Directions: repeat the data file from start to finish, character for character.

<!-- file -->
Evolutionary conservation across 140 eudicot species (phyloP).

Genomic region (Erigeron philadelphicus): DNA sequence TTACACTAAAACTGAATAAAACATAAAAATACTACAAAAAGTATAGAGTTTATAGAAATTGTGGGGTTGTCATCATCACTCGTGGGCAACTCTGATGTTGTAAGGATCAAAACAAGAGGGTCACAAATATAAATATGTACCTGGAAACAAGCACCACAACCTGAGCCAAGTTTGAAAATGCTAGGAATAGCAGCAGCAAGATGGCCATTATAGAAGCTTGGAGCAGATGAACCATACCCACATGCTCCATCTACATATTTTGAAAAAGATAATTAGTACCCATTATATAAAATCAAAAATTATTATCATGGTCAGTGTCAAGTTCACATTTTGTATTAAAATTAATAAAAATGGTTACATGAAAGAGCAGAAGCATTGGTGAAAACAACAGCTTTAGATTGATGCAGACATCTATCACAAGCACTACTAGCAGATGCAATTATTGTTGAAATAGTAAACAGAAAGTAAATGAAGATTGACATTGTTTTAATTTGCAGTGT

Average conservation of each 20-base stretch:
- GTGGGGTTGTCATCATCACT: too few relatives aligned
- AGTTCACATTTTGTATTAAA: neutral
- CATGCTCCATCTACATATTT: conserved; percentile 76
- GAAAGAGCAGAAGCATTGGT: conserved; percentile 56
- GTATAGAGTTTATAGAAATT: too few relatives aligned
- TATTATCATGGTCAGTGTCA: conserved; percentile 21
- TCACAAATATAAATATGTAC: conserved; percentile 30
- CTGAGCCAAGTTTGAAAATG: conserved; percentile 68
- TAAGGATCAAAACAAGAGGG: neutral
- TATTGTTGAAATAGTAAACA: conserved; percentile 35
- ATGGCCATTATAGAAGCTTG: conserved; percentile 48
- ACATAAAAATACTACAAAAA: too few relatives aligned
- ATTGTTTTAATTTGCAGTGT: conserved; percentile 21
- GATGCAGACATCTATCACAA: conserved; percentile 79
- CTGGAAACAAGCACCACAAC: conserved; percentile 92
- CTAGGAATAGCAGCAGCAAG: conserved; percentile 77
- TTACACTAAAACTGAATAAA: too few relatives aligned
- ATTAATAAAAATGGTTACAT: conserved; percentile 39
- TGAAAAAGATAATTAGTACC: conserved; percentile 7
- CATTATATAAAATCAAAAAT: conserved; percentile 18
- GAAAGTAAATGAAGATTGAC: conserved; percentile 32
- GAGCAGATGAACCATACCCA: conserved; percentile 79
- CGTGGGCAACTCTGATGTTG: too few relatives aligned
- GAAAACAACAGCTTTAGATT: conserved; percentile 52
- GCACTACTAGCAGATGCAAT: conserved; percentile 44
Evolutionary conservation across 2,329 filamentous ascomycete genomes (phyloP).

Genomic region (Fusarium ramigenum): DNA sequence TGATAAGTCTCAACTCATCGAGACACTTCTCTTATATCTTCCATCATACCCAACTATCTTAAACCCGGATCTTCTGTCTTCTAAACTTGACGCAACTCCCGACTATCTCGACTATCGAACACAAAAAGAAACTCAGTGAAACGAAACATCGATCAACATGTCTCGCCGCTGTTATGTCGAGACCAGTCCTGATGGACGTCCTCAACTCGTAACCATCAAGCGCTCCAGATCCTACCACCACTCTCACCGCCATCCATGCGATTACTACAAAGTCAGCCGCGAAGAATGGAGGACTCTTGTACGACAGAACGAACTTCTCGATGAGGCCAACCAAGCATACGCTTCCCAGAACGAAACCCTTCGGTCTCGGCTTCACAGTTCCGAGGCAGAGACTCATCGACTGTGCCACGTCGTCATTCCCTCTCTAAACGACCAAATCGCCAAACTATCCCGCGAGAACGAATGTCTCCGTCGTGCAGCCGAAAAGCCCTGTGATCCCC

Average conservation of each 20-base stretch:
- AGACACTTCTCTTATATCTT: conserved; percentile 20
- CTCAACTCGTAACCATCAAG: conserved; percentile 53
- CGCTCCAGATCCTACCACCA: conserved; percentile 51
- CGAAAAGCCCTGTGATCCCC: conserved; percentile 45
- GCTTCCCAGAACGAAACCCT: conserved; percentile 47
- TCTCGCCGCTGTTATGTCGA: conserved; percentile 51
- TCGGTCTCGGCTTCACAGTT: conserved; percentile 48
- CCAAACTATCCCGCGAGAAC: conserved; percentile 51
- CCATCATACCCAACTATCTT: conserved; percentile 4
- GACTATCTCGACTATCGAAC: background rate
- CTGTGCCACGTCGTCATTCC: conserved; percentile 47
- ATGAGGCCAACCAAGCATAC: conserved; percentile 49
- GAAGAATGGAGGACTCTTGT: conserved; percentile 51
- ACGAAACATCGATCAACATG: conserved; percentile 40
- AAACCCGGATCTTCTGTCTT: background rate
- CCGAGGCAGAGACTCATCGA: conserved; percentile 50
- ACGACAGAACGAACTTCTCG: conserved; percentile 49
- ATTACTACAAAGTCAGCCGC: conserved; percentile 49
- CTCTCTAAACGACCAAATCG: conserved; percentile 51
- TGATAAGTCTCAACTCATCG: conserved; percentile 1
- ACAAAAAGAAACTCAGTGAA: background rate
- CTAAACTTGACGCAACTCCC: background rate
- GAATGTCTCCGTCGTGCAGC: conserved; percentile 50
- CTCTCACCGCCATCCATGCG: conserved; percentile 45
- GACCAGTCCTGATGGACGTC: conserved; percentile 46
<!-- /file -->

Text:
Evolutionary conservation across 140 eudicot species (phyloP).

Genomic region (Erigeron philadelphicus): DNA sequence TTACACTAAAACTGAATAAAACATAAAAATACTACAAAAAGTATAGAGTTTATAGAAATTGTGGGGTTGTCATCATCACTCGTGGGCAACTCTGATGTTGTAAGGATCAAAACAAGAGGGTCACAAATATAAATATGTACCTGGAAACAAGCACCACAACCTGAGCCAAGTTTGAAAATGCTAGGAATAGCAGCAGCAAGATGGCCATTATAGAAGCTTGGAGCAGATGAACCATACCCACATGCTCCATCTACATATTTTGAAAAAGATAATTAGTACCCATTATATAAAATCAAAAATTATTATCATGGTCAGTGTCAAGTTCACATTTTGTATTAAAATTAATAAAAATGGTTACATGAAAGAGCAGAAGCATTGGTGAAAACAACAGCTTTAGATTGATGCAGACATCTATCACAAGCACTACTAGCAGATGCAATTATTGTTGAAATAGTAAACAGAAAGTAAATGAAGATTGACATTGTTTTAATTTGCAGTGT

Average conservation of each 20-base stretch:
- GTGGGGTTGTCATCATCACT: too few relatives aligned
- AGTTCACATTTTGTATTAAA: neutral
- CATGCTCCATCTACATATTT: conserved; percentile 76
- GAAAGAGCAGAAGCATTGGT: conserved; percentile 56
- GTATAGAGTTTATAGAAATT: too few relatives aligned
- TATTATCATGGTCAGTGTCA: conserved; percentile 21
- TCACAAATATAAATATGTAC: conserved; percentile 30
- CTGAGCCAAGTTTGAAAATG: conserved; percentile 68
- TAAGGATCAAAACAAGAGGG: neutral
- TATTGTTGAAATAGTAAACA: conserved; percentile 35
- ATGGCCATTATAGAAGCTTG: conserved; percentile 48
- ACATAAAAATACTACAAAAA: too few relatives aligned
- ATTGTTTTAATTTGCAGTGT: conserved; percentile 21
- GATGCAGACATCTATCACAA: conserved; percentile 79
- CTGGAAACAAGCACCACAAC: conserved; percentile 92
- CTAGGAATAGCAGCAGCAAG: conserved; percentile 77
- TTACACTAAAACTGAATAAA: too few relatives aligned
- ATTAATAAAAATGGTTACAT: conserved; percentile 39
- TGAAAAAGATAATTAGTACC: conserved; percentile 7
- CATTATATAAAATCAAAAAT: conserved; percentile 18
- GAAAGTAAATGAAGATTGAC: conserved; percentile 32
- GAGCAGATGAACCATACCCA: conserved; percentile 79
- CGTGGGCAACTCTGATGTTG: too few relatives aligned
- GAAAACAACAGCTTTAGATT: conserved; percentile 52
- GCACTACTAGCAGATGCAAT: conserved; percentile 44
Evolutionary conservation across 2,329 filamentous ascomycete genomes (phyloP).

Genomic region (Fusarium ramigenum): DNA sequence TGATAAGTCTCAACTCATCGAGACACTTCTCTTATATCTTCCATCATACCCAACTATCTTAAACCCGGATCTTCTGTCTTCTAAACTTGACGCAACTCCCGACTATCTCGACTATCGAACACAAAAAGAAACTCAGTGAAACGAAACATCGATCAACATGTCTCGCCGCTGTTATGTCGAGACCAGTCCTGATGGACGTCCTCAACTCGTAACCATCAAGCGCTCCAGATCCTACCACCACTCTCACCGCCATCCATGCGATTACTACAAAGTCAGCCGCGAAGAATGGAGGACTCTTGTACGACAGAACGAACTTCTCGATGAGGCCAACCAAGCATACGCTTCCCAGAACGAAACCCTTCGGTCTCGGCTTCACAGTTCCGAGGCAGAGACTCATCGACTGTGCCACGTCGTCATTCCCTCTCTAAACGACCAAATCGCCAAACTATCCCGCGAGAACGAATGTCTCCGTCGTGCAGCCGAAAAGCCCTGTGATCCCC

Average conservation of each 20-base stretch:
- AGACACTTCTCTTATATCTT: conserved; percentile 20
- CTCAACTCGTAACCATCAAG: conserved; percentile 53
- CGCTCCAGATCCTACCACCA: conserved; percentile 51
- CGAAAAGCCCTGTGATCCCC: conserved; percentile 45
- GCTTCCCAGAACGAAACCCT: conserved; percentile 47
- TCTCGCCGCTGTTATGTCGA: conserved; percentile 51
- TCGGTCTCGGCTTCACAGTT: conserved; percentile 48
- CCAAACTATCCCGCGAGAAC: conserved; percentile 51
- CCATCATACCCAACTATCTT: conserved; percentile 4
- GACTATCTCGACTATCGAAC: background rate
- CTGTGCCACGTCGTCATTCC: conserved; percentile 47
- ATGAGGCCAACCAAGCATAC: conserved; percentile 49
- GAAGAATGGAGGACTCTTGT: conserved; percentile 51
- ACGAAACATCGATCAACATG: conserved; percentile 40
- AAACCCGGATCTTCTGTCTT: background rate
- CCGAGGCAGAGACTCATCGA: conserved; percentile 50
- ACGACAGAACGAACTTCTCG: conserved; percentile 49
- ATTACTACAAAGTCAGCCGC: conserved; percentile 49
- CTCTCTAAACGACCAAATCG: conserved; percentile 51
- TGATAAGTCTCAACTCATCG: conserved; percentile 1
- ACAAAAAGAAACTCAGTGAA: background rate
- CTAAACTTGACGCAACTCCC: background rate
- GAATGTCTCCGTCGTGCAGC: conserved; percentile 50
- CTCTCACCGCCATCCATGCG: conserved; percentile 45
- GACCAGTCCTGATGGACGTC: conserved; percentile 46